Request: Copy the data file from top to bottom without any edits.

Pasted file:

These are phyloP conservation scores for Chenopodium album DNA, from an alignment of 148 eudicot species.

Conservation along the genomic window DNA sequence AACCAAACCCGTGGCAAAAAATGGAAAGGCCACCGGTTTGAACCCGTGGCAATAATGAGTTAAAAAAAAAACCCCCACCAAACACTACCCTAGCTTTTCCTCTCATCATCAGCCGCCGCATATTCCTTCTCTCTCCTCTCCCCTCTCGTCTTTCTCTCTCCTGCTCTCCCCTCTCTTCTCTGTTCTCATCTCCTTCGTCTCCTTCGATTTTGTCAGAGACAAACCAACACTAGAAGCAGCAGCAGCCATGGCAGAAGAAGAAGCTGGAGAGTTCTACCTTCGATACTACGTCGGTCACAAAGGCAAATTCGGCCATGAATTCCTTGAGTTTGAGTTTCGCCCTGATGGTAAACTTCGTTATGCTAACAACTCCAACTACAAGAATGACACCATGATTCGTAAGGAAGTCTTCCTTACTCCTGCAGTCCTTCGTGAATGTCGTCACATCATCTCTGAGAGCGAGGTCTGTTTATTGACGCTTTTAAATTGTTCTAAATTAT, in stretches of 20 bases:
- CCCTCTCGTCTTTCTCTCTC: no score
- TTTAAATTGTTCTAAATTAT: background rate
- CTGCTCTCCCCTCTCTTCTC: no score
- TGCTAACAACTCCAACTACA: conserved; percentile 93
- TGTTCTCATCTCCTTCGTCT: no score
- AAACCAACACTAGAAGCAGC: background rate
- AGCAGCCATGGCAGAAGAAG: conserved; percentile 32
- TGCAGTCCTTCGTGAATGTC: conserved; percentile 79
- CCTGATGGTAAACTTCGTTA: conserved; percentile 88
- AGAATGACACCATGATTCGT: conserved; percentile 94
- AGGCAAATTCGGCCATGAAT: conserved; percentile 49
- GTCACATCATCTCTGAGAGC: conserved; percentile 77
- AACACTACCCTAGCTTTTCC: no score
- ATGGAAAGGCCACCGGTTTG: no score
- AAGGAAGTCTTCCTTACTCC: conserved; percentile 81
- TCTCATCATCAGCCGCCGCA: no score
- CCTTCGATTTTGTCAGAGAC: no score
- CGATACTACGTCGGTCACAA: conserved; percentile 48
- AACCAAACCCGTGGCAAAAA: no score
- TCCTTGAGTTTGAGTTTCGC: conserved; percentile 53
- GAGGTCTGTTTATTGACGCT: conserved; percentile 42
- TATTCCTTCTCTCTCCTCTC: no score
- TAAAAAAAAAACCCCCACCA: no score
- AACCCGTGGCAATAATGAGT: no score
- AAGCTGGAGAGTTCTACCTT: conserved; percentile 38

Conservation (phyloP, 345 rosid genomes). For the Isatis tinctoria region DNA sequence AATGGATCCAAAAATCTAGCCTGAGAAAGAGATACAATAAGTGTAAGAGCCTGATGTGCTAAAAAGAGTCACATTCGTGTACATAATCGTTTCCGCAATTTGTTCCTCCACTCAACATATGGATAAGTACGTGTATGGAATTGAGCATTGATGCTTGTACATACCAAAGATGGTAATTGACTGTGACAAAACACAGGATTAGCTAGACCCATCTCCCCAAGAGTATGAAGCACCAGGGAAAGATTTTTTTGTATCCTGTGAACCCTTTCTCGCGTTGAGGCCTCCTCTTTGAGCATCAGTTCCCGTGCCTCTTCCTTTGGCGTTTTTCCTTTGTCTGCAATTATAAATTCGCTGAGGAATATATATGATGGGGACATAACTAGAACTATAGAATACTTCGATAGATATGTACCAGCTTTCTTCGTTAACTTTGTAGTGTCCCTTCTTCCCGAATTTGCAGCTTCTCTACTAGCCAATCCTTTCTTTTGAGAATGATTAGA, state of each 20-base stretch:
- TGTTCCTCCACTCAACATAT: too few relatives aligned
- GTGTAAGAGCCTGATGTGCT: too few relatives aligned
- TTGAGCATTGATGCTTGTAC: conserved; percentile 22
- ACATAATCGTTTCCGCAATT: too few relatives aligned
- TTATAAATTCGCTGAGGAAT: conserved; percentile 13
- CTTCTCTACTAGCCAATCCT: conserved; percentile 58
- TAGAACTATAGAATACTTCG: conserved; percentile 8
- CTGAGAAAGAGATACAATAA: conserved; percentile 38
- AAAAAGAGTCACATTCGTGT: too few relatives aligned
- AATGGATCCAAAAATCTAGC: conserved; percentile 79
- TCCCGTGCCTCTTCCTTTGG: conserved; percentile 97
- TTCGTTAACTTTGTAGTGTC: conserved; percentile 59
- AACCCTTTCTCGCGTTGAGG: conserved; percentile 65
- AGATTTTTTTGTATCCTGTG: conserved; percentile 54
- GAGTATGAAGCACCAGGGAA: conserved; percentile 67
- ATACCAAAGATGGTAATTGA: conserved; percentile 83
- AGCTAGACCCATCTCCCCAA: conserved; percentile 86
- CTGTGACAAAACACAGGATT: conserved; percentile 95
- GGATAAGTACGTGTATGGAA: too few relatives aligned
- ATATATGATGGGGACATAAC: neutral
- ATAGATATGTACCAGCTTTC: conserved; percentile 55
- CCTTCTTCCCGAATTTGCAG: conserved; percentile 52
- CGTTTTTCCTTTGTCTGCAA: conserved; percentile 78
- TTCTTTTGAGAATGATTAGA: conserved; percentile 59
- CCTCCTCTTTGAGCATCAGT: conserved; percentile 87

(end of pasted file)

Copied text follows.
These are phyloP conservation scores for Chenopodium album DNA, from an alignment of 148 eudicot species.

Conservation along the genomic window DNA sequence AACCAAACCCGTGGCAAAAAATGGAAAGGCCACCGGTTTGAACCCGTGGCAATAATGAGTTAAAAAAAAAACCCCCACCAAACACTACCCTAGCTTTTCCTCTCATCATCAGCCGCCGCATATTCCTTCTCTCTCCTCTCCCCTCTCGTCTTTCTCTCTCCTGCTCTCCCCTCTCTTCTCTGTTCTCATCTCCTTCGTCTCCTTCGATTTTGTCAGAGACAAACCAACACTAGAAGCAGCAGCAGCCATGGCAGAAGAAGAAGCTGGAGAGTTCTACCTTCGATACTACGTCGGTCACAAAGGCAAATTCGGCCATGAATTCCTTGAGTTTGAGTTTCGCCCTGATGGTAAACTTCGTTATGCTAACAACTCCAACTACAAGAATGACACCATGATTCGTAAGGAAGTCTTCCTTACTCCTGCAGTCCTTCGTGAATGTCGTCACATCATCTCTGAGAGCGAGGTCTGTTTATTGACGCTTTTAAATTGTTCTAAATTAT, in stretches of 20 bases:
- CCCTCTCGTCTTTCTCTCTC: no score
- TTTAAATTGTTCTAAATTAT: background rate
- CTGCTCTCCCCTCTCTTCTC: no score
- TGCTAACAACTCCAACTACA: conserved; percentile 93
- TGTTCTCATCTCCTTCGTCT: no score
- AAACCAACACTAGAAGCAGC: background rate
- AGCAGCCATGGCAGAAGAAG: conserved; percentile 32
- TGCAGTCCTTCGTGAATGTC: conserved; percentile 79
- CCTGATGGTAAACTTCGTTA: conserved; percentile 88
- AGAATGACACCATGATTCGT: conserved; percentile 94
- AGGCAAATTCGGCCATGAAT: conserved; percentile 49
- GTCACATCATCTCTGAGAGC: conserved; percentile 77
- AACACTACCCTAGCTTTTCC: no score
- ATGGAAAGGCCACCGGTTTG: no score
- AAGGAAGTCTTCCTTACTCC: conserved; percentile 81
- TCTCATCATCAGCCGCCGCA: no score
- CCTTCGATTTTGTCAGAGAC: no score
- CGATACTACGTCGGTCACAA: conserved; percentile 48
- AACCAAACCCGTGGCAAAAA: no score
- TCCTTGAGTTTGAGTTTCGC: conserved; percentile 53
- GAGGTCTGTTTATTGACGCT: conserved; percentile 42
- TATTCCTTCTCTCTCCTCTC: no score
- TAAAAAAAAAACCCCCACCA: no score
- AACCCGTGGCAATAATGAGT: no score
- AAGCTGGAGAGTTCTACCTT: conserved; percentile 38

Conservation (phyloP, 345 rosid genomes). For the Isatis tinctoria region DNA sequence AATGGATCCAAAAATCTAGCCTGAGAAAGAGATACAATAAGTGTAAGAGCCTGATGTGCTAAAAAGAGTCACATTCGTGTACATAATCGTTTCCGCAATTTGTTCCTCCACTCAACATATGGATAAGTACGTGTATGGAATTGAGCATTGATGCTTGTACATACCAAAGATGGTAATTGACTGTGACAAAACACAGGATTAGCTAGACCCATCTCCCCAAGAGTATGAAGCACCAGGGAAAGATTTTTTTGTATCCTGTGAACCCTTTCTCGCGTTGAGGCCTCCTCTTTGAGCATCAGTTCCCGTGCCTCTTCCTTTGGCGTTTTTCCTTTGTCTGCAATTATAAATTCGCTGAGGAATATATATGATGGGGACATAACTAGAACTATAGAATACTTCGATAGATATGTACCAGCTTTCTTCGTTAACTTTGTAGTGTCCCTTCTTCCCGAATTTGCAGCTTCTCTACTAGCCAATCCTTTCTTTTGAGAATGATTAGA, state of each 20-base stretch:
- TGTTCCTCCACTCAACATAT: too few relatives aligned
- GTGTAAGAGCCTGATGTGCT: too few relatives aligned
- TTGAGCATTGATGCTTGTAC: conserved; percentile 22
- ACATAATCGTTTCCGCAATT: too few relatives aligned
- TTATAAATTCGCTGAGGAAT: conserved; percentile 13
- CTTCTCTACTAGCCAATCCT: conserved; percentile 58
- TAGAACTATAGAATACTTCG: conserved; percentile 8
- CTGAGAAAGAGATACAATAA: conserved; percentile 38
- AAAAAGAGTCACATTCGTGT: too few relatives aligned
- AATGGATCCAAAAATCTAGC: conserved; percentile 79
- TCCCGTGCCTCTTCCTTTGG: conserved; percentile 97
- TTCGTTAACTTTGTAGTGTC: conserved; percentile 59
- AACCCTTTCTCGCGTTGAGG: conserved; percentile 65
- AGATTTTTTTGTATCCTGTG: conserved; percentile 54
- GAGTATGAAGCACCAGGGAA: conserved; percentile 67
- ATACCAAAGATGGTAATTGA: conserved; percentile 83
- AGCTAGACCCATCTCCCCAA: conserved; percentile 86
- CTGTGACAAAACACAGGATT: conserved; percentile 95
- GGATAAGTACGTGTATGGAA: too few relatives aligned
- ATATATGATGGGGACATAAC: neutral
- ATAGATATGTACCAGCTTTC: conserved; percentile 55
- CCTTCTTCCCGAATTTGCAG: conserved; percentile 52
- CGTTTTTCCTTTGTCTGCAA: conserved; percentile 78
- TTCTTTTGAGAATGATTAGA: conserved; percentile 59
- CCTCCTCTTTGAGCATCAGT: conserved; percentile 87